Expanding Malthusian Theory in Modern Times

Malthusian theory was given by a British scholar Thomas Robert Malthus in 1798. He noted,

  • Food production increases in arithmetic progression while population increases in geometric progression. Therefore, Nature itself tries to establish equilibrium between population and food supply, through Positive Checks such as famine, epidemics, earthquake etc.
  • Malthus also gave concept of Preventative Checks that could be used to control population growth e.g. family planning, celibacy, late marriages etc.

His theories has given rise to a separate school of thought called Malthusianism. Malthusianism has been linked to a variety of political and social movements, but almost always refers to advocates of population control.

Malthusian Graph

 

Neo-Malthusianism

A new concept has been born out of the theory called Neo-Malthusianism. It is a concern that overpopulation as well as overconsumption may increase resource depletion and/or environmental degradation will lead to ecological collapse or other hazards. Neo-Malthusianism has revived since mid-to-late 1940s, 1950s, 1960s, 1970s, 1980s, 1990s and 2000s.

Is it Valid Today?
  • The current resurgence of diseases that threatens human existence like the Covid-19 pandemic.
  • The global population today is being threatened in all aspects of human existence like global peace and security, variance in human longitivtiy, rapidity in depletion of natural resources, erosion of human civility etc.

But we can’t ignore the fact that Malthusian theory came out at a time when agriculture was the main occupation and much economy relied over agricultural practices. But since this theory, we have gone through 3 phases of Industrial revolution waves and are currently in the 4th phase – otherwise called Industry 4.0. So, there is an immediate need to expand the theory to modern times since economy is dependent on far more variable than the agriculture.

My Opinion: Way Forward and Expansion in Modern Times

Nature has been putting such positive checks in front of humanity for so long, like earthquakes, tsunamis etc. But, this Covid-19 outbreak is one of the most desperate calls for restoration of balance and a prominent example of the positive check. Nature is gradually starting its restoration processes to account for the balance lost due to centuries of continuous unsustainable utilisation by the humans.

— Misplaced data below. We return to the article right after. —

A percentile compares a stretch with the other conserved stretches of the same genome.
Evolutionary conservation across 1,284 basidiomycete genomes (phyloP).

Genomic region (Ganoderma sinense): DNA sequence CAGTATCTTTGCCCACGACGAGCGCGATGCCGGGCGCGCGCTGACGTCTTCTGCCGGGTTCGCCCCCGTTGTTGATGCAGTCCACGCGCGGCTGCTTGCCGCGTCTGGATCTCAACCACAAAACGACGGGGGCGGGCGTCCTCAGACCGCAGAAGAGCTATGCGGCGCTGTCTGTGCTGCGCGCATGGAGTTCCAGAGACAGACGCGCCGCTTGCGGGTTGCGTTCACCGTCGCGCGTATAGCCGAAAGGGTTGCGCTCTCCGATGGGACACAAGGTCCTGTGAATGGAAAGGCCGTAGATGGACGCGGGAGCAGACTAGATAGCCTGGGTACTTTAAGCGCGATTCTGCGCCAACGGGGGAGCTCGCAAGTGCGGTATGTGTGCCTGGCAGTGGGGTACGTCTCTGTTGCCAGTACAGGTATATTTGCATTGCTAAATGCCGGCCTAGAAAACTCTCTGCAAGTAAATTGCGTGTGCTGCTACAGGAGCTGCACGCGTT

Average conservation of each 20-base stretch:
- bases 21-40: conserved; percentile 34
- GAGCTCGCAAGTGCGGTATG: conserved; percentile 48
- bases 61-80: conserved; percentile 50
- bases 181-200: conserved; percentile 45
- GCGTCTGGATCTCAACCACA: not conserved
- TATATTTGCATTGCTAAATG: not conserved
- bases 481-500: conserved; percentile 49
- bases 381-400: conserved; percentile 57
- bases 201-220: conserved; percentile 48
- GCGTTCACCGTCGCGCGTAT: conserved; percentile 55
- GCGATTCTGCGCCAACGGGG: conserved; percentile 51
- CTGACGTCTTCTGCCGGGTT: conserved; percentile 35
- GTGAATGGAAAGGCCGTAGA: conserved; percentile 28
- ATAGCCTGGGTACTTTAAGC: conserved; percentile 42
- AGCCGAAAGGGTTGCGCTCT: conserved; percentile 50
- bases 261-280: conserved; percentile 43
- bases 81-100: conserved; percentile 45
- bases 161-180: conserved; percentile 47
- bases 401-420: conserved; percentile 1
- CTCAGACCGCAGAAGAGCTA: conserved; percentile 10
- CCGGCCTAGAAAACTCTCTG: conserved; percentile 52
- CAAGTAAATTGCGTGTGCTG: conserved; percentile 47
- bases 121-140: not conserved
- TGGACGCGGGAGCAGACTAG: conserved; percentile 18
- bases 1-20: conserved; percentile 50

So today, need of hour is to expand Malthusian theory to all other resources. Be it water, food, air or Natural gas, Malthusian Theory should be expanded applied to all these resources. The preventive check we need to use in these times is the Principle of Sustainability.

Principle of Sustainability : A Possible Panacea

Sustainability is defined as utilising only that amounts of a resource which leads to the maintenance of Sustainable Replacement Level of that resource. At SRL, resource will be available at identical quantity and quality for utilisation by future generations, as it is for the reference generation. Reference generation should be chosen as a time period when levels of that resource were found to suffice present as well as future needs.

  1. The absence of sustainability in the utilisation, can and will lead to a positive check by Nature.
  2. If humanity has to survive and grow peacefully, the only way forward is co-existence with Nature maintaining the SRL for every resource.
  3. SRL for each resource will grow with the growth in population and decrease with the decline in population. Thus, in order to minimise the SRL, low population levels is favourable.

To conclude, I would like to suggest that there must be inclusion of principle of sustainability in policy formulations by governments. The governments must take responsibility of recording and maintaining SRLs, atleast within their sovereign lands. Also, it becomes the prime duty and moral responsibility of every human being to contribute towards sustainability because

If you will try to play with Nature, She will finish the game altogether.

Sahil Gupta

A budding Entrepreneur, Thinker, Writer and most importantly a Seeker... Read More

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